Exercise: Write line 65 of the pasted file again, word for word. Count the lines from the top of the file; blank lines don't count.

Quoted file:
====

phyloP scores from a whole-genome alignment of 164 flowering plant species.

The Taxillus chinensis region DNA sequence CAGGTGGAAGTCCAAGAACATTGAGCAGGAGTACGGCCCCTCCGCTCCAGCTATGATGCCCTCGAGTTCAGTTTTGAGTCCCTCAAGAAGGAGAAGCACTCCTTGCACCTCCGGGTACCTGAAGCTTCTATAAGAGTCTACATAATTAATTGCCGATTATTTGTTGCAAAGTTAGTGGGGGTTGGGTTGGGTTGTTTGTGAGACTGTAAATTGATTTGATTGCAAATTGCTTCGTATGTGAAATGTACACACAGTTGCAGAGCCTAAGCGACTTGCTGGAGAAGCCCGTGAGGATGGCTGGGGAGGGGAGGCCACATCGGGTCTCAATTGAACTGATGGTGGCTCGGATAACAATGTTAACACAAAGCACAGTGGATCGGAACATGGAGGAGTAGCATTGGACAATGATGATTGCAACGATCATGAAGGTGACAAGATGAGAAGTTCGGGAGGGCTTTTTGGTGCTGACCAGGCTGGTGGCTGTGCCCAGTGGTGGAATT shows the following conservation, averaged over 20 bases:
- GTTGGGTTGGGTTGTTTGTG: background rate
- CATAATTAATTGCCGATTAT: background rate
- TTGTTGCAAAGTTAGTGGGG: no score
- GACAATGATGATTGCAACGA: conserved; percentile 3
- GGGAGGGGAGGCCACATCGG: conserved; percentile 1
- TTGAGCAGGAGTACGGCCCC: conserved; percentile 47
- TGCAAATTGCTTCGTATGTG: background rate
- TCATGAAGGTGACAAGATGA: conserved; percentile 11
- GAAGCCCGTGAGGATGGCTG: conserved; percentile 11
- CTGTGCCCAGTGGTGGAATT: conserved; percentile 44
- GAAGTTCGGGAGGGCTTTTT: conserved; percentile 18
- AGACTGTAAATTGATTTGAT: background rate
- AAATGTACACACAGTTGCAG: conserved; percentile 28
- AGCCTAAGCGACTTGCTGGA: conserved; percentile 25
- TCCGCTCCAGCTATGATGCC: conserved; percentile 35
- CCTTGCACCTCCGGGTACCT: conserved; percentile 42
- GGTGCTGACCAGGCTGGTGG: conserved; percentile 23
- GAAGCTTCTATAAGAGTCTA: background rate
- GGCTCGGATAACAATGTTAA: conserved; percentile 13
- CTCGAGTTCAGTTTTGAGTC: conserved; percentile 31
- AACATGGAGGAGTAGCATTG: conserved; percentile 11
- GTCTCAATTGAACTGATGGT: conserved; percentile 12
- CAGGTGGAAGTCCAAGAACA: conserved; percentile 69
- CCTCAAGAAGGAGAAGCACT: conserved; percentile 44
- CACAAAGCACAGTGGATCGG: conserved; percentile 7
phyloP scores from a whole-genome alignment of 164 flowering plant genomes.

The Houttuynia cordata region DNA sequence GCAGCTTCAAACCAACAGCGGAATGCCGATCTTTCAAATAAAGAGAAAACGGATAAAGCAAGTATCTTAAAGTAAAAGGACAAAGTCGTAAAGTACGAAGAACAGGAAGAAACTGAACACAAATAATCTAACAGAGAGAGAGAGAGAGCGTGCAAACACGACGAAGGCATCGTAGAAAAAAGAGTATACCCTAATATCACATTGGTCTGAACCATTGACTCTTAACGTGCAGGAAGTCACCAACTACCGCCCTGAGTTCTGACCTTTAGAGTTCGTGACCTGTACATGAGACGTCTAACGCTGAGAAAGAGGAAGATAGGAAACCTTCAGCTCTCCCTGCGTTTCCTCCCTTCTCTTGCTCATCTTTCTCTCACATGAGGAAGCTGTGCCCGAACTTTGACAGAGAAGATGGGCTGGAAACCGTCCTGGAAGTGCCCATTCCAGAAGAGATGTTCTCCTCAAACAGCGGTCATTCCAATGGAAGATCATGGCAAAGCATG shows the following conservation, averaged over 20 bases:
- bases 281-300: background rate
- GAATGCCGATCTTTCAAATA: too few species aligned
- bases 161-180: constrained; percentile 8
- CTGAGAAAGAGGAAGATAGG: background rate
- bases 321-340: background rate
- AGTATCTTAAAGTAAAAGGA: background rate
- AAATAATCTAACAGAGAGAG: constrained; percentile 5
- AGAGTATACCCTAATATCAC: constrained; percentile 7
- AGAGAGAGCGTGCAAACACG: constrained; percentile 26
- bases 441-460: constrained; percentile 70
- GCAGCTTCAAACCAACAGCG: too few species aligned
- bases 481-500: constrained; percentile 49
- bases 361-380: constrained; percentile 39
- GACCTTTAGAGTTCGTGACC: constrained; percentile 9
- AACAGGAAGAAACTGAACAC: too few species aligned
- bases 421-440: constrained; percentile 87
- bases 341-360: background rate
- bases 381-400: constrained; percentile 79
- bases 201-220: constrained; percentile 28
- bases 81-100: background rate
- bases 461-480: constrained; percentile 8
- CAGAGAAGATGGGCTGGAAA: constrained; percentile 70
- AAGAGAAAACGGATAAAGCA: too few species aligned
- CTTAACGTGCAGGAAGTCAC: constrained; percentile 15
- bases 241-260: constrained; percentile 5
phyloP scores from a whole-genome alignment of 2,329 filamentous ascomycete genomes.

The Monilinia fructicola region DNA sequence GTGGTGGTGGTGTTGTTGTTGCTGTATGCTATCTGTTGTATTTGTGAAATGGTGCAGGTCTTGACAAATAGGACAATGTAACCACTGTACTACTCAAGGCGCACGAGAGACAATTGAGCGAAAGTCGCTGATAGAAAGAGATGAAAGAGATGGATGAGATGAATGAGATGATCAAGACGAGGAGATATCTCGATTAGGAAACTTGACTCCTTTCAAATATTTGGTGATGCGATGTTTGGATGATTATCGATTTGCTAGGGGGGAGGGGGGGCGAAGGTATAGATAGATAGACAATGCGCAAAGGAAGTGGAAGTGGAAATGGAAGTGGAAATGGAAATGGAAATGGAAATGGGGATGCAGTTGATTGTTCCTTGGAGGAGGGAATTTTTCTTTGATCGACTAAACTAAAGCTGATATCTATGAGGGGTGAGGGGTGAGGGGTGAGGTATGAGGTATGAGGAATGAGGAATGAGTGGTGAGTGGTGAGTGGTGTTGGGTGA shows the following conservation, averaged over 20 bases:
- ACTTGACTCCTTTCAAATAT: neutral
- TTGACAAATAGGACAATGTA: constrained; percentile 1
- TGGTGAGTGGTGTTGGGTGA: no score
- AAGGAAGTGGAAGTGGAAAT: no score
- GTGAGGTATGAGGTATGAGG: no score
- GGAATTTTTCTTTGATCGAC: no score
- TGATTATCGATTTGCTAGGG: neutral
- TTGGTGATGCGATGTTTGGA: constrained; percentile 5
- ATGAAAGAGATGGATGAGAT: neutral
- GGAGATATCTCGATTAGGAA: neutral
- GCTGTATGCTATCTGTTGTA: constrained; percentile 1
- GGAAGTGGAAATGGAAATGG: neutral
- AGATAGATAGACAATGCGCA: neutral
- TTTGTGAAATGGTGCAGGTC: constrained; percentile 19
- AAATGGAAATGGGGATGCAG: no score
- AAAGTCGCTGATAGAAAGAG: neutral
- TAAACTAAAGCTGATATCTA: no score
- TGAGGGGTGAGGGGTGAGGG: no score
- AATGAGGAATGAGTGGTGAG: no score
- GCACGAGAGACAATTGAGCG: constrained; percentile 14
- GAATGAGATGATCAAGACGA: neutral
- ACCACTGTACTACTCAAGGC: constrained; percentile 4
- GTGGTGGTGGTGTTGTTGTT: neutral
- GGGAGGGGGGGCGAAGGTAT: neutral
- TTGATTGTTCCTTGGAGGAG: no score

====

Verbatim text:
- ATGAAAGAGATGGATGAGAT: neutral